Monday, 31 October 2022

Halloween on Screen

I wrote this for Hero Collector in 2019, unsurprisingly for Halloween:

When Buffy, Star Trek and more do Halloween
(Originally written for Hero Collector, published 31 October 2019

Tonight’s the night that ghosts and ghouls come out to play, and TV shows embrace the occasion. David Black shines a light on things that go bump in the night and the world of genre.

The Twilight Zone
The Grave (1961)

Originally filmed as part of the second season of Rod Serling’s anthology series, The Grave was deemed a better fit for the Halloween period and was held over until the third. It’s a tale of regret and retribution. Hired gunman, Conny Miller rides into town to learn that his quarry, the outlaw Pinto Sykes, has been killed and buried in the spectacularly creepy cemetery nearby. Miller is disappointed and had hoped to kill Sykes himself.

The talk in the town’s saloon is that Sykes said if Miller “ever come anyways close to his grave, he'll reach up and grab you”, and this quickly turns into a wager. Miller must visit Sykes’ grave and stab it with a bowie knife borrowed from the barman as proof. Miller stabs the grave and promptly falls out of shot. Was he dragged under? Did he flee? We’ll never know. Serling himself says “You take this with a grain of salt or a shovelful of earth, as shadow or as substance. We leave it up to you. And, for any further research, check under ‘g’ for ‘ghosts’, in The Twilight Zone.”

Star Trek
Catspaw (1967)

The crew of the USS Enterprise discover fog, a haunted castle with dungeons, a trio of witches and a black cat all on a planet where they have no business being. The crew encounter a pair of aliens from another galaxy with seemingly limitless power to control matter and manipulate thought.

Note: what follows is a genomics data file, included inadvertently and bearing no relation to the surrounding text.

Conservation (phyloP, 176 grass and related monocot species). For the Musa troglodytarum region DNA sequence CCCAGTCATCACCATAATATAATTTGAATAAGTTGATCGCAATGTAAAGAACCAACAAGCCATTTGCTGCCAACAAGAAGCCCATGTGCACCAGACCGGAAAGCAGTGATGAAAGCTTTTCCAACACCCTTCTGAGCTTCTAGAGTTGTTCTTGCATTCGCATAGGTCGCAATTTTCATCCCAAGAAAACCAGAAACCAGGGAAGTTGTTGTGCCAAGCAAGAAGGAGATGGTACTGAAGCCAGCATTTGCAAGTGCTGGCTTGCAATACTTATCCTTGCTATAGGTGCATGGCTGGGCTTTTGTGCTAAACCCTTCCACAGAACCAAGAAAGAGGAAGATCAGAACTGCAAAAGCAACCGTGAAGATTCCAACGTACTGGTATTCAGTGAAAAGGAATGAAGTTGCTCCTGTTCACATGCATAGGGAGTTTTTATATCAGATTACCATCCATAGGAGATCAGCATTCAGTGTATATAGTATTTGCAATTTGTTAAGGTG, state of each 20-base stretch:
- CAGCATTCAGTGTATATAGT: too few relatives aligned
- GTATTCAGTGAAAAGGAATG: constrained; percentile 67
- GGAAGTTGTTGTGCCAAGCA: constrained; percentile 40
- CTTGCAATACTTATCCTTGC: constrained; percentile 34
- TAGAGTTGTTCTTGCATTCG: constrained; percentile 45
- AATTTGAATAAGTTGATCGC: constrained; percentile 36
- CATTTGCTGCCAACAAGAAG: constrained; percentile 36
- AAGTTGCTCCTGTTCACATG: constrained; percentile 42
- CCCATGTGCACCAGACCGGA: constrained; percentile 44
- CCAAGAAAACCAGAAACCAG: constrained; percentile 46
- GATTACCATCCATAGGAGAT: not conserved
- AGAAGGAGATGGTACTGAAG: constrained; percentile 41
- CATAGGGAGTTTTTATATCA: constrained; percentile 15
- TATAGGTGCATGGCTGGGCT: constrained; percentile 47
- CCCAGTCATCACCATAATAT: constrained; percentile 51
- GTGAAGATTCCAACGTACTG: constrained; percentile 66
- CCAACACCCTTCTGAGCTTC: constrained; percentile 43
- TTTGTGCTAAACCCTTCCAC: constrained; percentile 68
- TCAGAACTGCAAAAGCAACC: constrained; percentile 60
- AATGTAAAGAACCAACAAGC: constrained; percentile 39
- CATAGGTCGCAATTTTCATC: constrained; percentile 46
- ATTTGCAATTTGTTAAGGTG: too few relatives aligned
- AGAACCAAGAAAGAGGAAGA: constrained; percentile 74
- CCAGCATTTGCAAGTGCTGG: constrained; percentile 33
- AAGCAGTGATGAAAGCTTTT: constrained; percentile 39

They attempted to tap into the crew’s conscious mind to learn more about them, but they missed and drew their imagery form the subconscious instead. They weren’t trying to frighten the Kirk and his crew, they genuinely believed that ghosts and witches were the norm in their civilisation.

This episode was the first filmed for Star Trek’s second season, but it was delayed so that it could be broadcast at Halloween. Kirk even says, “If we weren't missing two officers and a third one dead, I'd say someone was playing an elaborate trick or treat on us”, as a nod to the audience at home. Spock is unfamiliar with the concept of trick or treat, causing the captain to add “You'd be a natural.”

Quantum Leap
The Boogieman (1990)

Sam Beckett leaps into the body of writer, Joshua Rey, on October 31, 1964. As he, his fiancĂ©e and a young Stephen King organise a ‘Spook House’ to celebrate Halloween. In quick succession three people die, Al is of no help to Sam and a goat that only Sam can see keeps appearing and disappearing. It’s revealed that Al is not himself and Dean Stockwell’s performance is truly terrifying.

Quantum Leap fans are a superstitious lot. Many of them believe this episode is cursed. There were many reports of VCRs failing to record this episode and signal failures at local TV stations and cable companies during broadcast. They claim it has caused power failures, car breakdowns and job losses. It appears to be Quantum Leap’s Macbeth. It’s not uncommon to see this episode referred to as 'The Halloween Episode', 'Episode 3.5' or 'The Boogiem*n', rather than by its proper title. Sometimes there are so many asterisks in 'The B**giem*n' that it’s almost unintelligible. You have been warned.

Ghostwatch (1992)

This pitch-perfect horror mockumentary was first shown on Halloween Night in 1992. Presented as an earnest attempt to examine a haunted house in North London. Ghostwatch features familiar televisual elements of cosy studio fireside chat, phone-ins and outside broadcast interviews, but uses all of them to ratchet up the horror. A triumph of using the mundane to express the paranormal.

The banter of the first few minutes gives way to a much darker story. On the face of it this is the story of a family living with a ghost that they’ve nicknamed Pipes. There’s a possibility that one of the daughters is faking it all, but the sheer wealth of evidence makes that obvious possibility seems less likely than the supernatural alternative. Along the way we learn of a baby farm, cats eating the body of a suicide victim and a playpark strewn with canine foetuses.